The history of wine in Arkansas begins to the first French Catholic settlers, who were then followed by German and Swiss settlers who came to settle in the town of Altus. This region began making wine commercially beginning in the 1870’s, and today the four oldest-running wineries in the state are located here.  (One of the notable settlers and winemakers of the area is Jacob Post, who emigrated in 1872, and his descendants are sixth-generation winemakers at Post Familie vineyards today.) At one time, Arkansas had over 100 wineries and was producing produced more wine and grapes than any other state. Prohibition, however, intervened, (oddly enough, regarding the wine industry in the state, after prohibition ended elsewhere) and the industry in Arkansas has yet to fully recover with only fourteen wineries in existence as of 2019.

If there is one person responsible for stabilizing the precipitous drop in wineries in Arkansas and thereby setting the ground for future growth, it would be Alcuin C. Wiederkehr, of Wiederkehr Wine Cellars, who was responsible for penning and supporting many bills relating to wine in the Arkansas State Legislature. Despite the lackluster growth in Arkansas wine in the last few years, the state does have three viticultural areas, nestled inside each other like matryoshka dolls. The Ozark Mountain AVA, the sixth largest AVA in the US, surrounds the Arkansas Mountain AVA, which in turn surrounds the Altus AVA.  As I mentioned above, the area surrounding Altus is where wine in Arkansas began.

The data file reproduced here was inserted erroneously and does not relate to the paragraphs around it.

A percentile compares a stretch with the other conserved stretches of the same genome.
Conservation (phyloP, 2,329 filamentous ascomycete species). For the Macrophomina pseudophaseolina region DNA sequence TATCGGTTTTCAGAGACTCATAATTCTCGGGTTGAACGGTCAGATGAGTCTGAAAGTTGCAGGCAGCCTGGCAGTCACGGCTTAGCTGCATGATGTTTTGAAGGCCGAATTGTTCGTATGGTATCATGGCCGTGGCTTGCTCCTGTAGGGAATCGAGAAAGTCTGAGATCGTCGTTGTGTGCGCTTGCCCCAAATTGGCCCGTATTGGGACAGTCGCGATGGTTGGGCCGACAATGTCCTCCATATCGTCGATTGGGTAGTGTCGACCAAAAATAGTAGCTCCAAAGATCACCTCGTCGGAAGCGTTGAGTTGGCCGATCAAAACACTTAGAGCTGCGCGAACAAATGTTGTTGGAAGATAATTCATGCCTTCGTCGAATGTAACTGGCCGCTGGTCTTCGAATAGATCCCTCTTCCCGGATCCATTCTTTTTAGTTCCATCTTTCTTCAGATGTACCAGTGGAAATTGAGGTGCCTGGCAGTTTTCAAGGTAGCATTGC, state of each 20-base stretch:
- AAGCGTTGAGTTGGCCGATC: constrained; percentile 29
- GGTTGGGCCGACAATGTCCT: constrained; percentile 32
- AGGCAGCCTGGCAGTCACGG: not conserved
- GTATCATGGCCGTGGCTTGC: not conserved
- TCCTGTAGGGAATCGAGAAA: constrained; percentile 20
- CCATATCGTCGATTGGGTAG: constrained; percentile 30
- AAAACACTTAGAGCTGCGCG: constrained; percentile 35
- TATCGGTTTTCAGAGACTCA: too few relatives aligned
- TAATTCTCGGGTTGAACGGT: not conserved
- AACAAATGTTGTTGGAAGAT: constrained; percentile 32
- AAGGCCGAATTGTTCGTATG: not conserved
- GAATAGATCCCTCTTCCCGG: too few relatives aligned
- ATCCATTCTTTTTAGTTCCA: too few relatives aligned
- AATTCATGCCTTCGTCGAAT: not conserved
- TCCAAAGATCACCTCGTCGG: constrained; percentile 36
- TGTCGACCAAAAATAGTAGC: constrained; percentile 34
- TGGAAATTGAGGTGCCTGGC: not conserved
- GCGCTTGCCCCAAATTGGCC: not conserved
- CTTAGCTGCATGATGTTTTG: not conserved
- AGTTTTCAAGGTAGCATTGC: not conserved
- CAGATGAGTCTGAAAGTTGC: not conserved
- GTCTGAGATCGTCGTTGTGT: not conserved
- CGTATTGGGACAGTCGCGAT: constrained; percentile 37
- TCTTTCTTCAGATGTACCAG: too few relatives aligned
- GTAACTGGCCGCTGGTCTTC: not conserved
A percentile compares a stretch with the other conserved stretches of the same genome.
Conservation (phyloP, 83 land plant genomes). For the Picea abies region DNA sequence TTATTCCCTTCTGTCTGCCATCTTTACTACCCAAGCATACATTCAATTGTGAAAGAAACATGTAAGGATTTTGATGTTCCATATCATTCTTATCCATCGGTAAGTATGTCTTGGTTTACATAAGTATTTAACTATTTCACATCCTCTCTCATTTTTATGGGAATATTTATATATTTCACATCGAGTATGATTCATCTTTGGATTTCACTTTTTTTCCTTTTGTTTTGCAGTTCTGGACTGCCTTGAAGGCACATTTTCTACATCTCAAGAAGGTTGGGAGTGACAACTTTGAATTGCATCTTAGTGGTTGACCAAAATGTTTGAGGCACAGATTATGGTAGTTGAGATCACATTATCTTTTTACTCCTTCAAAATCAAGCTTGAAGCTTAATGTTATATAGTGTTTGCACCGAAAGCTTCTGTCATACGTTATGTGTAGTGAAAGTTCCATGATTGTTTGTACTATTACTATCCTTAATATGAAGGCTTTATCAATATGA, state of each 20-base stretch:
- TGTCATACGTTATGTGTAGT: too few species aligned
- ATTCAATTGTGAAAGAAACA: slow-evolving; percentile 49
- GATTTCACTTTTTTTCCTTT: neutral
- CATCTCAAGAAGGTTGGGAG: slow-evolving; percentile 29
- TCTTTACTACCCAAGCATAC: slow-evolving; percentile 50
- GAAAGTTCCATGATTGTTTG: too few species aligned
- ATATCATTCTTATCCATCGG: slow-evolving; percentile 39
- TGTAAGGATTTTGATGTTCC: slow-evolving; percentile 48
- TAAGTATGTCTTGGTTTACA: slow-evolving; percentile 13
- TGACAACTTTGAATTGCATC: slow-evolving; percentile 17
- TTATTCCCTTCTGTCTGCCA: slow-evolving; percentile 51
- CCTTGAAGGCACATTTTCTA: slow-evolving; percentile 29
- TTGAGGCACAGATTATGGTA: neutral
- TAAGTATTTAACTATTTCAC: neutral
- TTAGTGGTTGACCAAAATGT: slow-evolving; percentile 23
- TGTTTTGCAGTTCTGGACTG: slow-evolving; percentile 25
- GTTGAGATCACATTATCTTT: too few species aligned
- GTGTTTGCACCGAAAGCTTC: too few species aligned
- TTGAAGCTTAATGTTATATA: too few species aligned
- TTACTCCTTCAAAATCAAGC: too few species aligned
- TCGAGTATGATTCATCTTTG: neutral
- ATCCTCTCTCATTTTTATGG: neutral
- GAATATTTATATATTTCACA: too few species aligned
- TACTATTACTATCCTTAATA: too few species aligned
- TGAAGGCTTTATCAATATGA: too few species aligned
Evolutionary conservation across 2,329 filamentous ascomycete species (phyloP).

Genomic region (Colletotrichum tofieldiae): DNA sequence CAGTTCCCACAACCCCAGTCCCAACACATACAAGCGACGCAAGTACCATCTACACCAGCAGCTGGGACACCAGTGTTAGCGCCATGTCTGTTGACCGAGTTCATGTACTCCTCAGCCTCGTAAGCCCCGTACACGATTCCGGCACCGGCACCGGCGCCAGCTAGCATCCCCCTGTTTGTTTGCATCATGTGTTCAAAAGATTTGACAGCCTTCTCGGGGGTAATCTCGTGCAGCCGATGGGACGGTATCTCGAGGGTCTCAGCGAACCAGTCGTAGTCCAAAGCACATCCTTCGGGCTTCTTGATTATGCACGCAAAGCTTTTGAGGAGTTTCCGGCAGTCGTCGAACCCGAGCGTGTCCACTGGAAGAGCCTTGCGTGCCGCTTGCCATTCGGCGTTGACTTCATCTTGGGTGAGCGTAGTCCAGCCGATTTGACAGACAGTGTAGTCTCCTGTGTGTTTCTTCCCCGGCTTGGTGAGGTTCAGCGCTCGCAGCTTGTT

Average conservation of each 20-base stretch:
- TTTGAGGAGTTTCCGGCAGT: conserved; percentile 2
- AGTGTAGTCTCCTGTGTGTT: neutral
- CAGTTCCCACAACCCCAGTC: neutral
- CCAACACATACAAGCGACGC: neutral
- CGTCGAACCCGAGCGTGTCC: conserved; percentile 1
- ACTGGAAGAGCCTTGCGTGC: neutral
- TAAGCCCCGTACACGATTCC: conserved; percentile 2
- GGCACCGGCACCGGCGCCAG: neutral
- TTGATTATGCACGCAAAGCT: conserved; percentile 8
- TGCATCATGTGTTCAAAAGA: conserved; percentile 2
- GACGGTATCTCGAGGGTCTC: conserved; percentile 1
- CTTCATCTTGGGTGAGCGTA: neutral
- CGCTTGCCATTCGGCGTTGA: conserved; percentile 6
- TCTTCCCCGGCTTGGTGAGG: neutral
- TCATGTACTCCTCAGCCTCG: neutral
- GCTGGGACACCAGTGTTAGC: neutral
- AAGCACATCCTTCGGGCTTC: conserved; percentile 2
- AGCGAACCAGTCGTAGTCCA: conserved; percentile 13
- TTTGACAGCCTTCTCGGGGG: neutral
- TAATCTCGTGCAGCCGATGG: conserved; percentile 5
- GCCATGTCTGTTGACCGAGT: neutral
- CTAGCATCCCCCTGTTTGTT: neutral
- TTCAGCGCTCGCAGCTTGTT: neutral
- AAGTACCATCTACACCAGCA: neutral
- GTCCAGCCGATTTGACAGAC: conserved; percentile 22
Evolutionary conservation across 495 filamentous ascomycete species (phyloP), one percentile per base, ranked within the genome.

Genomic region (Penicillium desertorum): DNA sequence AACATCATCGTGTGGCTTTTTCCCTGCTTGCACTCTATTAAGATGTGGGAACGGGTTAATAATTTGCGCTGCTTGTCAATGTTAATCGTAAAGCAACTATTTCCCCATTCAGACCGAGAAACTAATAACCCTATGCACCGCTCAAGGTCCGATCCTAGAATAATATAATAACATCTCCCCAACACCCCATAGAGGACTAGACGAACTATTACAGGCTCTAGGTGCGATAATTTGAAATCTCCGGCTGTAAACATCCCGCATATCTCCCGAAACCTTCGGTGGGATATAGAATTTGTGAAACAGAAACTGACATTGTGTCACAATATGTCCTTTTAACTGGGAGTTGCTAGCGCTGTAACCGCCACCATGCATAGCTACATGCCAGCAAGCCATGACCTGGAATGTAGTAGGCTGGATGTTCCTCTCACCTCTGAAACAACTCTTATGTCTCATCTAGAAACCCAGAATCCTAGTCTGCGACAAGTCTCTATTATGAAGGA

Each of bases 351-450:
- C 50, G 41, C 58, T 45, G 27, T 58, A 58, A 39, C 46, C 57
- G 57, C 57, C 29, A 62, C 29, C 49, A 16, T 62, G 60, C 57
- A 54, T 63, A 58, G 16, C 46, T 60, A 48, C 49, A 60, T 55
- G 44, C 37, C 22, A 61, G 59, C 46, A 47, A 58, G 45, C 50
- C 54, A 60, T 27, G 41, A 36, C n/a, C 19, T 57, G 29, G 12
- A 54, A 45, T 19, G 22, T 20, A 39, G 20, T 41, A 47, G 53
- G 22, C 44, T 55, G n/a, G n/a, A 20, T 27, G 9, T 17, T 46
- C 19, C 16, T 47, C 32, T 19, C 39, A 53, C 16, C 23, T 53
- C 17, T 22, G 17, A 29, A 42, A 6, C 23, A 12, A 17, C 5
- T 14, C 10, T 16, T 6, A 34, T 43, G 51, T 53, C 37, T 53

I acquired this bottle from the winery website for this podcast, where it was shipped to me here in Arizona.  I was not able to encounter any other wineries in Arkansas that shipped here, though I hope to get more bottles from Arkansas (including a Cynthiana) later this year when I will (hopefully) be passing through the state. If you like this podcast, please donate to us over on Patreon, at https://www.patreon.com/TheMakeAmericaGrapeAgainPodcast

arkansas wine
The Majestic Merlot from Hot Springs Winery/Bath House Row Winery is our introduction to the Arkansas wine scene, as well as Merlot.

Episode 45: Montana

Welcome to episode 45 of the Make America Grape Again Podcast, where we examine the wine scene in Big Sky Country: Montana. Our wine of the episode is the Dandelion Wine from Hidden Legend Winery, located in Victor, Montana. Now, we’ve looked at some particularly odd “Country wines” (as they’re known in the UK; in the US as I’ve discovered, they’re known more mundanely as “Agricultural Wines”) in previous episodes before, but this wine style, admittedly, is something I’ve always personally had on my bucket list.  I never expected to find one being made in commercial volumes, so I had to snatch this vintage up, despite the fact that Hidden Legend also produces award-winning meads and vintages made from Montana-grown grapes.